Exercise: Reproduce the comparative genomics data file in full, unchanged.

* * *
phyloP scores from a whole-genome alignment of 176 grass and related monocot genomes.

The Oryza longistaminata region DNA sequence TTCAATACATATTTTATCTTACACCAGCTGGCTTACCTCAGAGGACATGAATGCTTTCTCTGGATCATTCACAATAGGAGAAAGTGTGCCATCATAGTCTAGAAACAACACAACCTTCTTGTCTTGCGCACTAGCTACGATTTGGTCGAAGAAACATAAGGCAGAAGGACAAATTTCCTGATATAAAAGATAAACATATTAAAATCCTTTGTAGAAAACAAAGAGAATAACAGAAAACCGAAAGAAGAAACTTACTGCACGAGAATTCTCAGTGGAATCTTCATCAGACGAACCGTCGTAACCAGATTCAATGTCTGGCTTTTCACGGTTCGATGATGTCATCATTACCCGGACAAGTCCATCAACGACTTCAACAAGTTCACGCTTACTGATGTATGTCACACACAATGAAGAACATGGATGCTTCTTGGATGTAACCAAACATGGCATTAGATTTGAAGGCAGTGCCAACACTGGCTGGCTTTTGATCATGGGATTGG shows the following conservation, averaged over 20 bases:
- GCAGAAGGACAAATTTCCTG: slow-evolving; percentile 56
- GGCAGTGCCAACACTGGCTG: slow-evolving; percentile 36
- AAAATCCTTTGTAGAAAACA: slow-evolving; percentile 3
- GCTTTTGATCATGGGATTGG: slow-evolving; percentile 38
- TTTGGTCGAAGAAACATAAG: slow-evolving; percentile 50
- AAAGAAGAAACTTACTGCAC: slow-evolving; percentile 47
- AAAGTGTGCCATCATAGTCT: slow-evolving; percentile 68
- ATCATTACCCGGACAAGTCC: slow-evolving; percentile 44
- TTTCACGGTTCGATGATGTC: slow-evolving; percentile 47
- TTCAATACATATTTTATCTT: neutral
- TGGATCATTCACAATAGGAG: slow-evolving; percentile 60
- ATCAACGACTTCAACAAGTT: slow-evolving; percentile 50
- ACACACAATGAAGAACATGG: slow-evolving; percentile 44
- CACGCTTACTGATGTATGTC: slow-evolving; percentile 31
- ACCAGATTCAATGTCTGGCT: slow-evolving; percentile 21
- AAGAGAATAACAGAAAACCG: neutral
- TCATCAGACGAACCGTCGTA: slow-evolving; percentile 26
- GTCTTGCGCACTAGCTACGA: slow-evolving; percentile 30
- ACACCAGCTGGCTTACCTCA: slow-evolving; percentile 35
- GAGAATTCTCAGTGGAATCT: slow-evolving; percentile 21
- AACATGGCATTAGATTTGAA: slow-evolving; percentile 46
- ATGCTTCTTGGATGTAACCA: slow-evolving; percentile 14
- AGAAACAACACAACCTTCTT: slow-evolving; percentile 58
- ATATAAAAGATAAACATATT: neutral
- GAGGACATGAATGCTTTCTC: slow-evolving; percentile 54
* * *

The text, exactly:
phyloP scores from a whole-genome alignment of 176 grass and related monocot genomes.

The Oryza longistaminata region DNA sequence TTCAATACATATTTTATCTTACACCAGCTGGCTTACCTCAGAGGACATGAATGCTTTCTCTGGATCATTCACAATAGGAGAAAGTGTGCCATCATAGTCTAGAAACAACACAACCTTCTTGTCTTGCGCACTAGCTACGATTTGGTCGAAGAAACATAAGGCAGAAGGACAAATTTCCTGATATAAAAGATAAACATATTAAAATCCTTTGTAGAAAACAAAGAGAATAACAGAAAACCGAAAGAAGAAACTTACTGCACGAGAATTCTCAGTGGAATCTTCATCAGACGAACCGTCGTAACCAGATTCAATGTCTGGCTTTTCACGGTTCGATGATGTCATCATTACCCGGACAAGTCCATCAACGACTTCAACAAGTTCACGCTTACTGATGTATGTCACACACAATGAAGAACATGGATGCTTCTTGGATGTAACCAAACATGGCATTAGATTTGAAGGCAGTGCCAACACTGGCTGGCTTTTGATCATGGGATTGG shows the following conservation, averaged over 20 bases:
- GCAGAAGGACAAATTTCCTG: slow-evolving; percentile 56
- GGCAGTGCCAACACTGGCTG: slow-evolving; percentile 36
- AAAATCCTTTGTAGAAAACA: slow-evolving; percentile 3
- GCTTTTGATCATGGGATTGG: slow-evolving; percentile 38
- TTTGGTCGAAGAAACATAAG: slow-evolving; percentile 50
- AAAGAAGAAACTTACTGCAC: slow-evolving; percentile 47
- AAAGTGTGCCATCATAGTCT: slow-evolving; percentile 68
- ATCATTACCCGGACAAGTCC: slow-evolving; percentile 44
- TTTCACGGTTCGATGATGTC: slow-evolving; percentile 47
- TTCAATACATATTTTATCTT: neutral
- TGGATCATTCACAATAGGAG: slow-evolving; percentile 60
- ATCAACGACTTCAACAAGTT: slow-evolving; percentile 50
- ACACACAATGAAGAACATGG: slow-evolving; percentile 44
- CACGCTTACTGATGTATGTC: slow-evolving; percentile 31
- ACCAGATTCAATGTCTGGCT: slow-evolving; percentile 21
- AAGAGAATAACAGAAAACCG: neutral
- TCATCAGACGAACCGTCGTA: slow-evolving; percentile 26
- GTCTTGCGCACTAGCTACGA: slow-evolving; percentile 30
- ACACCAGCTGGCTTACCTCA: slow-evolving; percentile 35
- GAGAATTCTCAGTGGAATCT: slow-evolving; percentile 21
- AACATGGCATTAGATTTGAA: slow-evolving; percentile 46
- ATGCTTCTTGGATGTAACCA: slow-evolving; percentile 14
- AGAAACAACACAACCTTCTT: slow-evolving; percentile 58
- ATATAAAAGATAAACATATT: neutral
- GAGGACATGAATGCTTTCTC: slow-evolving; percentile 54